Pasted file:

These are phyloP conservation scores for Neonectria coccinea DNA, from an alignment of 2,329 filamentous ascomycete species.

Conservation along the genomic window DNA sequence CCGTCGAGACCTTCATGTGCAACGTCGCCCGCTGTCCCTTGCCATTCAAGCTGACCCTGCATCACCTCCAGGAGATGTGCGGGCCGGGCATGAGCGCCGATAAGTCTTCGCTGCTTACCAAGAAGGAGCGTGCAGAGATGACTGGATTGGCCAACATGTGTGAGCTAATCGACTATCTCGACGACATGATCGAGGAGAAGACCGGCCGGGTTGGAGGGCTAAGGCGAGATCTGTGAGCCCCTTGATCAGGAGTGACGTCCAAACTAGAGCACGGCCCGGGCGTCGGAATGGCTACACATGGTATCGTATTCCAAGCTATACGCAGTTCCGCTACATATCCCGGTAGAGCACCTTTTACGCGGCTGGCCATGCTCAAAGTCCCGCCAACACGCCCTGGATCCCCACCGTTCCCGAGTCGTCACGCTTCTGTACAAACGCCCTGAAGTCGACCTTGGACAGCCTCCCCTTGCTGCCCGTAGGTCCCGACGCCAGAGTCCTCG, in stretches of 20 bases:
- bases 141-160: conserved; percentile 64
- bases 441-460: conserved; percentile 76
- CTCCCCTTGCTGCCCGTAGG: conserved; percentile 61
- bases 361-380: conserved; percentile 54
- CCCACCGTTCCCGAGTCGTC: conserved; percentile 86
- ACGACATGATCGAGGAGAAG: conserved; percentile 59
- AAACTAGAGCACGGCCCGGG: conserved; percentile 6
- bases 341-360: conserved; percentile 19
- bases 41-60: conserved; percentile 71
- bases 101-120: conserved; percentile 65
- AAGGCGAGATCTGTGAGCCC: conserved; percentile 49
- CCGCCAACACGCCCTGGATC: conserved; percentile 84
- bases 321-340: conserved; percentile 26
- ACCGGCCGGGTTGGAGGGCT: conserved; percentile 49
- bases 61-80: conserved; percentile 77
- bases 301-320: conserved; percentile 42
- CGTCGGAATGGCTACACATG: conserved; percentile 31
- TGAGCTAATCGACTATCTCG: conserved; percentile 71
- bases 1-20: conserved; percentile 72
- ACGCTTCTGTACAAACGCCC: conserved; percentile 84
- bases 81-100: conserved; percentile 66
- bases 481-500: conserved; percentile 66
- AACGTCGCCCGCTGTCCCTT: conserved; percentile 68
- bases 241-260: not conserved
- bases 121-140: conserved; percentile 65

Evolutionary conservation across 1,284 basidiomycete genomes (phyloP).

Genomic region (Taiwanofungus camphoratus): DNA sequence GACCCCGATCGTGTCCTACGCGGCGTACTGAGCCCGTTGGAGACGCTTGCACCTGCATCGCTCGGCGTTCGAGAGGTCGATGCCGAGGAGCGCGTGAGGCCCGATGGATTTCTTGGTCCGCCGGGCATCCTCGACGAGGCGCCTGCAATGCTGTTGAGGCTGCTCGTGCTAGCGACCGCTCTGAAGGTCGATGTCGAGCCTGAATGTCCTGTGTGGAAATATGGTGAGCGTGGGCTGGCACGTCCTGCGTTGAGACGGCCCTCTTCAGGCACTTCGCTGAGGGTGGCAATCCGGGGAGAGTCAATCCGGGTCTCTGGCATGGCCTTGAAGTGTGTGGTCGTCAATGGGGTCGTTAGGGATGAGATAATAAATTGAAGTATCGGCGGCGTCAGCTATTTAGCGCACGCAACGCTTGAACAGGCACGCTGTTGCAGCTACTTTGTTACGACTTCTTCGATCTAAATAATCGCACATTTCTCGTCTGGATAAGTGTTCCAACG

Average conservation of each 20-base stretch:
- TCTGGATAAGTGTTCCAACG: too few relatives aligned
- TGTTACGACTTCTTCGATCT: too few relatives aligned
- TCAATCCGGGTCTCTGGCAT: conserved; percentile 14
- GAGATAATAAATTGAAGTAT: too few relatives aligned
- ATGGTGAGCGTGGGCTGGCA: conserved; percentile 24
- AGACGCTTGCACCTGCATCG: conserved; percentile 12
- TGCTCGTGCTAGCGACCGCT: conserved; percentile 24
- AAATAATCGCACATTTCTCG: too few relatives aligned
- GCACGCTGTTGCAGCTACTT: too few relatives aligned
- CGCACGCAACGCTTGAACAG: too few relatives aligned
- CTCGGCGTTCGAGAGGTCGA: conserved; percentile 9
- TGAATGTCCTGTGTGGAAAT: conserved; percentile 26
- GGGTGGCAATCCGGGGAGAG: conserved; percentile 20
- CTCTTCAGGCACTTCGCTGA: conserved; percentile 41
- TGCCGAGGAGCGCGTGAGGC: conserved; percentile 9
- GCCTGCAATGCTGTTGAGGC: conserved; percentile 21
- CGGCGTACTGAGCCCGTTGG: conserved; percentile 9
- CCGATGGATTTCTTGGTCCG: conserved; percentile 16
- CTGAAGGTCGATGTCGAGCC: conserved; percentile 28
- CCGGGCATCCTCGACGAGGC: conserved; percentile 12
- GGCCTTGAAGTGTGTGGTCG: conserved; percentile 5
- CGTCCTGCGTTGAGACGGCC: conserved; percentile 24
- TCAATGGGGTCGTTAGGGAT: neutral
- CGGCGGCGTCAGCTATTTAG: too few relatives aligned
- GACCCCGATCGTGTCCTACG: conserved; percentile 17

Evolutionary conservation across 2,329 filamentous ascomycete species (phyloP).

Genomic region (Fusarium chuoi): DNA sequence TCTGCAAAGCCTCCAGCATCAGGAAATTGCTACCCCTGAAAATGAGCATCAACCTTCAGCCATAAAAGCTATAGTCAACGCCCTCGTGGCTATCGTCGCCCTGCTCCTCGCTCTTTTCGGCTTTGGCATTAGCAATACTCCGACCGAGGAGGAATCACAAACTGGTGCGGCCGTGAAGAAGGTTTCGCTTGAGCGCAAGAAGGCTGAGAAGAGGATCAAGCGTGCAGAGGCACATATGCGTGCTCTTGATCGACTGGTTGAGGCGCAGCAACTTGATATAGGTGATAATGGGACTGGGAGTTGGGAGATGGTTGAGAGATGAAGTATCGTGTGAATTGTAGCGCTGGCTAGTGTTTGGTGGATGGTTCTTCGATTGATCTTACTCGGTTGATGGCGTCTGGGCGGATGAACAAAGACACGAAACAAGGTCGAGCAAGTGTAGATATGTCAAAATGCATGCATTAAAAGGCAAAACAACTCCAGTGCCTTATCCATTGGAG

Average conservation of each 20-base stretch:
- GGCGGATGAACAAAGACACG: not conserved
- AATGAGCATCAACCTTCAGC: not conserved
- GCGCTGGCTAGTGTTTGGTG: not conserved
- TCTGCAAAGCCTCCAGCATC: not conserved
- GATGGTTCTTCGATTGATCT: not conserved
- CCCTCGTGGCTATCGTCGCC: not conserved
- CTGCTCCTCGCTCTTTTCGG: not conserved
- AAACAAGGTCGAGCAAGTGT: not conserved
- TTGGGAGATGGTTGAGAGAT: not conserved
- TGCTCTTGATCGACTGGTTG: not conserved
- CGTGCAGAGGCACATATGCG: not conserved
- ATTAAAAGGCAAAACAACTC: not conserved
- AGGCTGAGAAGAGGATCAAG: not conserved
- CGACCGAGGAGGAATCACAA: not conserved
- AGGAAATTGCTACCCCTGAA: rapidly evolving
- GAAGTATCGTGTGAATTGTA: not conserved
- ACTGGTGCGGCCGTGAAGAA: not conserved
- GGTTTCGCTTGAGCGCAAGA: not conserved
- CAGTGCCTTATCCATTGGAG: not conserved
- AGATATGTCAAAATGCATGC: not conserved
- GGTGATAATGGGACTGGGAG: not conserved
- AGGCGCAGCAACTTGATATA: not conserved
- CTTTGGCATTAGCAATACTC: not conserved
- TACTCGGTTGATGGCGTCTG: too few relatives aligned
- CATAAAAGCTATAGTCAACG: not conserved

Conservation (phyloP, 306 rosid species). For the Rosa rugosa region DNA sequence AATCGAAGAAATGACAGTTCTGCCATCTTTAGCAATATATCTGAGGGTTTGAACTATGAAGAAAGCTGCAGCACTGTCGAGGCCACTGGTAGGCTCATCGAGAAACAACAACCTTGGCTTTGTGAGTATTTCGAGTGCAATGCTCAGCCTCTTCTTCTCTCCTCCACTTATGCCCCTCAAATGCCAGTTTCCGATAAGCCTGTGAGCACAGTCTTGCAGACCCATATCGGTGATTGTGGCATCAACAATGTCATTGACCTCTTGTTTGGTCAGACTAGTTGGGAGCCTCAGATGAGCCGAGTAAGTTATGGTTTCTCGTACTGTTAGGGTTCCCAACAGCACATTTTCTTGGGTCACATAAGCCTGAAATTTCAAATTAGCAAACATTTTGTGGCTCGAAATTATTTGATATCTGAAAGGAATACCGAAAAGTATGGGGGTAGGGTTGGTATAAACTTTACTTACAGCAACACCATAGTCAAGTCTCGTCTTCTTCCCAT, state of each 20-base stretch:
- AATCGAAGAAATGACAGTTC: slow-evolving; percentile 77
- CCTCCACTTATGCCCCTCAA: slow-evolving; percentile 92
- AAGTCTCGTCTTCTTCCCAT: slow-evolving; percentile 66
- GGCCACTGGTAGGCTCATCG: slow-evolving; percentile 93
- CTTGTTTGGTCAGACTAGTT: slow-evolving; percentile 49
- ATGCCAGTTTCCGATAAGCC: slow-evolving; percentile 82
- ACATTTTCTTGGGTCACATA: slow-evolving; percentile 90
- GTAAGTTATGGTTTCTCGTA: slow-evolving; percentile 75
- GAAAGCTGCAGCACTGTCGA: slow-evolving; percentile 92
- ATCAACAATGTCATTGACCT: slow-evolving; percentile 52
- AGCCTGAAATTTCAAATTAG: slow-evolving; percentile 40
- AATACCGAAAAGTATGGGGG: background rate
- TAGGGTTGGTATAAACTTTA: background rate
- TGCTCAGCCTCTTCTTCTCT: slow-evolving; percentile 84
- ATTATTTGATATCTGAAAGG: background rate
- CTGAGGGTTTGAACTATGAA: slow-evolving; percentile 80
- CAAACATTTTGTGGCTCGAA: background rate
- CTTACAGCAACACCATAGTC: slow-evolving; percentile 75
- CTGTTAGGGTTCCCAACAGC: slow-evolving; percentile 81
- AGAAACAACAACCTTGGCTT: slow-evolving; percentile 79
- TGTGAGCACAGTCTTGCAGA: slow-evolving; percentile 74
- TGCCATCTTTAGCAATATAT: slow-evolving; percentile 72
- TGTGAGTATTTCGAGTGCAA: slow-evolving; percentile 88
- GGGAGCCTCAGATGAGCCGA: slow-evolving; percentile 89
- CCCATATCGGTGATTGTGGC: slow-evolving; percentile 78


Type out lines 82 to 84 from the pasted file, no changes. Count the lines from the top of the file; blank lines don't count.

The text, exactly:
- TACTCGGTTGATGGCGTCTG: too few relatives aligned
- CATAAAAGCTATAGTCAACG: not conserved

Conservation (phyloP, 306 rosid species). For the Rosa rugosa region DNA sequence AATCGAAGAAATGACAGTTCTGCCATCTTTAGCAATATATCTGAGGGTTTGAACTATGAAGAAAGCTGCAGCACTGTCGAGGCCACTGGTAGGCTCATCGAGAAACAACAACCTTGGCTTTGTGAGTATTTCGAGTGCAATGCTCAGCCTCTTCTTCTCTCCTCCACTTATGCCCCTCAAATGCCAGTTTCCGATAAGCCTGTGAGCACAGTCTTGCAGACCCATATCGGTGATTGTGGCATCAACAATGTCATTGACCTCTTGTTTGGTCAGACTAGTTGGGAGCCTCAGATGAGCCGAGTAAGTTATGGTTTCTCGTACTGTTAGGGTTCCCAACAGCACATTTTCTTGGGTCACATAAGCCTGAAATTTCAAATTAGCAAACATTTTGTGGCTCGAAATTATTTGATATCTGAAAGGAATACCGAAAAGTATGGGGGTAGGGTTGGTATAAACTTTACTTACAGCAACACCATAGTCAAGTCTCGTCTTCTTCCCAT, state of each 20-base stretch: